On October 31, the Long March 5B rocket was launched from the Chinese Wenchang Cosmodrome. The laboratory module “Mengtian” was on board. Just 13 hours after launch, it successfully docked with the Tiangong orbital station. Thus, China has completed the assembly of its space outpost.
Purpose of the Mengtian module
The laboratory module “Mengtian” has a length of 17.9 meters, a diameter of 4.2 meters and an internal space volume of 110 m3. Its mass is 22 tons. The module is designed to conduct a wide range of scientific experiments from research in the field of fundamental physics to experiments to study the behavior of liquid and fire in zero gravity. Mengtian is equipped with its own airlock and a manipulator for its automatic docking between the docking nodes of the station. The module also has an auxiliary 5-meter robotic arm.
Mengtian became the third element of the Tiangong orbital station after the base module and the Wentian laboratory module. Now its mass is over 65 tons. The station is designed for the permanent stay of three teikonauts and can provide the presence of six people during the “shift change” of the crews.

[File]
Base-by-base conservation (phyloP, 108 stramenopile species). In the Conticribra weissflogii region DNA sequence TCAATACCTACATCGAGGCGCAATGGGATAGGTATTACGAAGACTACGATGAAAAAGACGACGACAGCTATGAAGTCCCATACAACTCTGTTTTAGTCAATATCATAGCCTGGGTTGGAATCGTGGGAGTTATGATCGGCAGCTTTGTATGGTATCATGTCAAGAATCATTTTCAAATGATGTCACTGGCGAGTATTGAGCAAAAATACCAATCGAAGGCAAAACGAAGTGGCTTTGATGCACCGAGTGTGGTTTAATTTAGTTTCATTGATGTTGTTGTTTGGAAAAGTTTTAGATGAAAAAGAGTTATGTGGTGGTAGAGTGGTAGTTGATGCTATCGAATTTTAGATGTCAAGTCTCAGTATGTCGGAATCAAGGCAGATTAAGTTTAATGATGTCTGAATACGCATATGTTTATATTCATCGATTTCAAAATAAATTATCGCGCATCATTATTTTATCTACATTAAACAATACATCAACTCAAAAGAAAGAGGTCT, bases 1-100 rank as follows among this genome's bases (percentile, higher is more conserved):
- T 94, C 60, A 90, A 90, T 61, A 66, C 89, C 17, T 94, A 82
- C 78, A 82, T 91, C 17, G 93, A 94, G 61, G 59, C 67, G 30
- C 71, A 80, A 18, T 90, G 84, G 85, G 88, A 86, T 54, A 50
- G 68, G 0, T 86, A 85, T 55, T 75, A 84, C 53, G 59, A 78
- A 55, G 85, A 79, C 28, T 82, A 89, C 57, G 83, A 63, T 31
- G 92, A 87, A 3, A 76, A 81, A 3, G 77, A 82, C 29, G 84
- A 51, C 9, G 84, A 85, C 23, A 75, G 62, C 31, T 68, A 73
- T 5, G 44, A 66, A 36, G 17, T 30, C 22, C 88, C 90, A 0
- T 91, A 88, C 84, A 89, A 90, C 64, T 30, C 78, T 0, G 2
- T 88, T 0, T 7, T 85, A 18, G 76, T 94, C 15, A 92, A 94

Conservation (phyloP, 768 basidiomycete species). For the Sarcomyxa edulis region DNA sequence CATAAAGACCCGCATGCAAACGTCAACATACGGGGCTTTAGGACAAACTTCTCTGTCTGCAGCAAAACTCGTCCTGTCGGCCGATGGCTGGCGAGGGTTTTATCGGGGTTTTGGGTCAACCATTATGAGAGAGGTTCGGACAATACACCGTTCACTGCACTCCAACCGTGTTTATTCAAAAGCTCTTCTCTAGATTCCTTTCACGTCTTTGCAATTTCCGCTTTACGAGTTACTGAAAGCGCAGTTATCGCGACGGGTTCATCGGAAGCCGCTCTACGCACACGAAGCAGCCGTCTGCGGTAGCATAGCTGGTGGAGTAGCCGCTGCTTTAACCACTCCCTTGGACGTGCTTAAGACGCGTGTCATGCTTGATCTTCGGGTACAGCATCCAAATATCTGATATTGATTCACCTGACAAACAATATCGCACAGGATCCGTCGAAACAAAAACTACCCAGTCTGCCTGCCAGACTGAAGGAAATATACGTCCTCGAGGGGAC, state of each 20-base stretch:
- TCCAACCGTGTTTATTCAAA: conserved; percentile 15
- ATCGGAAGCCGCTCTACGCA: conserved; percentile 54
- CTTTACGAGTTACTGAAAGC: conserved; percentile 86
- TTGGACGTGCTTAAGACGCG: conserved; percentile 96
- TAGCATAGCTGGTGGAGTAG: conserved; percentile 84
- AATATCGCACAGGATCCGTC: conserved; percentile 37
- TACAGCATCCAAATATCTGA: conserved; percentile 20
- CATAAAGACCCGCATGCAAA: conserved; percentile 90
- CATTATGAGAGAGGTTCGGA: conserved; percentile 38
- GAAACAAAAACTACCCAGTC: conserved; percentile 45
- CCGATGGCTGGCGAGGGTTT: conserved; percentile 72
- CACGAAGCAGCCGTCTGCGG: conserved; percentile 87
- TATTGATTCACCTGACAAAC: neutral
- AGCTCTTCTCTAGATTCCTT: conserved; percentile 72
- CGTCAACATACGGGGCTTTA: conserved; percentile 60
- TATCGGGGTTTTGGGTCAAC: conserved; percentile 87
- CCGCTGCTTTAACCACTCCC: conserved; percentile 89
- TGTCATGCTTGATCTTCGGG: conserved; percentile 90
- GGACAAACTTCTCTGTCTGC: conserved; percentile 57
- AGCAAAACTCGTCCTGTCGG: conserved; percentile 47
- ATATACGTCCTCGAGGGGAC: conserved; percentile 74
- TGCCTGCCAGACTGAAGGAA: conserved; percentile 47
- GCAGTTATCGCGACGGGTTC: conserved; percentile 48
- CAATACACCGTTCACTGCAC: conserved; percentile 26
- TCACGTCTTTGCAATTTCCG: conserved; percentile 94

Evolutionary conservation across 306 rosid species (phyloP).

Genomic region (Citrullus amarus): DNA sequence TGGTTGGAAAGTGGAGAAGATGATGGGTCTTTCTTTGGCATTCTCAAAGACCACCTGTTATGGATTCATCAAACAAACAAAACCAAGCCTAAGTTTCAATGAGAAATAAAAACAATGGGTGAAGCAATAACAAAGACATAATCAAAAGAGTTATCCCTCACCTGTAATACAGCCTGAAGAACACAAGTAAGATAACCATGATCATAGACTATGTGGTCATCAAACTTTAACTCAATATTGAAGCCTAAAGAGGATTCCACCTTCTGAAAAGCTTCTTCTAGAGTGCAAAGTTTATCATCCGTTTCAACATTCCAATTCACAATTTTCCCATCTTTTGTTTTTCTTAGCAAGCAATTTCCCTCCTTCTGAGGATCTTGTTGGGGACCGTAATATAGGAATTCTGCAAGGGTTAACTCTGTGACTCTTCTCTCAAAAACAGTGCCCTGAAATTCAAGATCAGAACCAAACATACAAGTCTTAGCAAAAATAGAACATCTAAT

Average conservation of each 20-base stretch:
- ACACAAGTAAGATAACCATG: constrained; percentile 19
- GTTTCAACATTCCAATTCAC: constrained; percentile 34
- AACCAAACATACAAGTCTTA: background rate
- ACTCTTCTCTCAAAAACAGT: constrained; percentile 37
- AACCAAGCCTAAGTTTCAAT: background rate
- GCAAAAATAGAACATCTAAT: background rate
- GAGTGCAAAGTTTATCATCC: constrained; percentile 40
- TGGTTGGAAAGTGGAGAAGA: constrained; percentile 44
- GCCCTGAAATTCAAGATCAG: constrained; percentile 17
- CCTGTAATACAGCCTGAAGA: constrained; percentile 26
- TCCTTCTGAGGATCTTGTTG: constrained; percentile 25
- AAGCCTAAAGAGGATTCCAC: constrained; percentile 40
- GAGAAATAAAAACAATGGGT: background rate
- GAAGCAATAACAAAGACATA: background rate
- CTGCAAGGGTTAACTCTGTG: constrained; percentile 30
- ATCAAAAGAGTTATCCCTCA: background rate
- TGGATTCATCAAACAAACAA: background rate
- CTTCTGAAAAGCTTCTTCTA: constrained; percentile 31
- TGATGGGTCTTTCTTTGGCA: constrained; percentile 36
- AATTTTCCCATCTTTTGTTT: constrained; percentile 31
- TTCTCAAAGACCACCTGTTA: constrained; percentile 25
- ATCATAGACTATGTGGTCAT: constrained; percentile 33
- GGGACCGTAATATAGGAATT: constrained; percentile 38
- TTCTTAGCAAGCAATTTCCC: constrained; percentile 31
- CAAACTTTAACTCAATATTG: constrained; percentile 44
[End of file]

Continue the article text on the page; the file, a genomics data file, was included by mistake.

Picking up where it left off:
The successful docking of Mengtian marked the completion of the construction of the basic configuration of the Tiangong station. The Chinese National Space Administration admits that new scientific modules may be added to it in the future. It is also worth noting that at the end of next year, China plans to launch the Xuntian space telescope. Although it is not part of Tiangong, the orbital observatory will dock with the station from time to time for maintenance.
Fate of the first stage of Long March 5B
As in the case of previous Tiangong assembly missions, after the launch of the Mengtian, the spent first stage of the Long March 5B rocket remained in orbit. Its mass is about 21 tons, which is comparable to the mass of the Soviet Salyut-7 orbital station. The stage is in low Earth orbit and will enter the atmosphere in the coming days.
Where and when exactly this event will take place is still unknown. For sure, we can only say that the fragments of the stage will fall somewhere between 41° north latitude and 41° south latitude. Thus, it can be compared with a kind of “Russian roulette”. NASA and the governments of several countries have repeatedly criticized the Chinese authorities for the lack of efforts to actively de-orbit and flood the stages of their rockets in safe areas. However, they have not yet demonstrated a willingness to meet halfway on this issue.
According to https://spacenews.com
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